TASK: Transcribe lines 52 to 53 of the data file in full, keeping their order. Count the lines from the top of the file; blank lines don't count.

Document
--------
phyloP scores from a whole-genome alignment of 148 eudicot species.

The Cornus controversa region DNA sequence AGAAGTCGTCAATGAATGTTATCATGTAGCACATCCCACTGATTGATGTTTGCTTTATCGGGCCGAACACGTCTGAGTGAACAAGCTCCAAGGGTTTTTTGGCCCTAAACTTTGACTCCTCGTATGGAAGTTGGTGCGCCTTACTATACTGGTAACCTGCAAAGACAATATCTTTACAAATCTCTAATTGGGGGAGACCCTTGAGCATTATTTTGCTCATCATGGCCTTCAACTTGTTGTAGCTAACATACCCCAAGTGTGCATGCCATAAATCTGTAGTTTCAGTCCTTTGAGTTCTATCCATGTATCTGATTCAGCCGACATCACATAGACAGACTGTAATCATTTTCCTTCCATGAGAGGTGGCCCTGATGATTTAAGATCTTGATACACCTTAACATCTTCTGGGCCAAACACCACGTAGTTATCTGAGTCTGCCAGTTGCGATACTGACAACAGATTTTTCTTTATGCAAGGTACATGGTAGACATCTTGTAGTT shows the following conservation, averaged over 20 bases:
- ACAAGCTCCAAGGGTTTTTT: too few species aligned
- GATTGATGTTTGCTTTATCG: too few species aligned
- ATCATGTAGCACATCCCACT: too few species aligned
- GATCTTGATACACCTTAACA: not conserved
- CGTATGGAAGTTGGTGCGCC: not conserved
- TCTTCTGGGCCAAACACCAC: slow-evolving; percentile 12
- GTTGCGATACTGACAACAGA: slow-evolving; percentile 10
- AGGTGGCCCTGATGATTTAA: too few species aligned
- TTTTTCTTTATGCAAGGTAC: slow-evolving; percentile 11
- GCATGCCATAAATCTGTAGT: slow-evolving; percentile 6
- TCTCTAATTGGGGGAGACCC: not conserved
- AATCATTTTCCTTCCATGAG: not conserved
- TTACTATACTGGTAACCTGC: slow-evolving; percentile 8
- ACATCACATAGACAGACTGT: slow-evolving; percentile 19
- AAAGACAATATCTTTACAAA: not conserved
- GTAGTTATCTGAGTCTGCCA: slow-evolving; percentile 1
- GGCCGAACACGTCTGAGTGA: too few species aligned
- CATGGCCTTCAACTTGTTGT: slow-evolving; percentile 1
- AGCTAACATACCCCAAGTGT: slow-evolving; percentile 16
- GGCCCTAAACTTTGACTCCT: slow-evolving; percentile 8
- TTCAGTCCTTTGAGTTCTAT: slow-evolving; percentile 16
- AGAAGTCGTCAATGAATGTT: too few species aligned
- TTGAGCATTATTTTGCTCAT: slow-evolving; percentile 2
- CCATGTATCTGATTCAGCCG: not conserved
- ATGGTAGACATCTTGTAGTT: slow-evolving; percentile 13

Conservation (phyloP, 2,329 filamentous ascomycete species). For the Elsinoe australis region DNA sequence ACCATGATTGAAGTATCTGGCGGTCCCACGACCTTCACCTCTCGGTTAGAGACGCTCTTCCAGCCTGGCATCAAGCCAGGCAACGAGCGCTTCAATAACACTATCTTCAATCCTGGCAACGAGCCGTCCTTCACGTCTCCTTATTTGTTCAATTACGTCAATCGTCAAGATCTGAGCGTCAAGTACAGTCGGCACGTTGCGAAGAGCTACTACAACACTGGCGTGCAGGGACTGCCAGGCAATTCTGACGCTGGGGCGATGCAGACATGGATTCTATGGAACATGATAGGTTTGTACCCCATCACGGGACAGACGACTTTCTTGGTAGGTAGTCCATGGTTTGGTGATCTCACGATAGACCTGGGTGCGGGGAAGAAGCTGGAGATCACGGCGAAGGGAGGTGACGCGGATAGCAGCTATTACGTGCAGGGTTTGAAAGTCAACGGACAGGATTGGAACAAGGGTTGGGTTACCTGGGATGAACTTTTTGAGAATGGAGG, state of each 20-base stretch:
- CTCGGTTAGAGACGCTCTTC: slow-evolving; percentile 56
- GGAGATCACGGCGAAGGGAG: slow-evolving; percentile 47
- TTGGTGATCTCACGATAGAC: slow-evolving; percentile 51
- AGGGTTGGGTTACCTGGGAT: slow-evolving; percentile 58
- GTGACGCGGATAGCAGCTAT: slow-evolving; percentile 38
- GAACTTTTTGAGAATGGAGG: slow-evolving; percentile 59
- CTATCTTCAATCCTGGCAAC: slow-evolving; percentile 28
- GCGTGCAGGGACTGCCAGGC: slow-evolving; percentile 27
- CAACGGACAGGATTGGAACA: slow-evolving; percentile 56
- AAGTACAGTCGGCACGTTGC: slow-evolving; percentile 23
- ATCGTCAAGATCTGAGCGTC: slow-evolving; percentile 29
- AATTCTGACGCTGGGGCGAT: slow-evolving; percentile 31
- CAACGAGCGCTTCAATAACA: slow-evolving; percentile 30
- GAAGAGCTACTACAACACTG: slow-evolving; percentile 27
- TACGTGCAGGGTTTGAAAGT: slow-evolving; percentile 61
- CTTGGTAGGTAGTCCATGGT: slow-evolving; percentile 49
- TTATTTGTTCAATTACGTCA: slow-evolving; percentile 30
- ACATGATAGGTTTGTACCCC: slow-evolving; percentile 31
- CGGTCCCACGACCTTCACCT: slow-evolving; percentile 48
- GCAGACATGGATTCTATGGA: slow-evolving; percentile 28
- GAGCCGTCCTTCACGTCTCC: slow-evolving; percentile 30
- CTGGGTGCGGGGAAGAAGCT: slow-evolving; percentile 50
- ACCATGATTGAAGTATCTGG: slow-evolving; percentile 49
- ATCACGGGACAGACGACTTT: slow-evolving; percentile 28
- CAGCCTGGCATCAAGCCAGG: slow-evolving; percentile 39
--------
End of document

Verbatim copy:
- ATCACGGGACAGACGACTTT: slow-evolving; percentile 28
- CAGCCTGGCATCAAGCCAGG: slow-evolving; percentile 39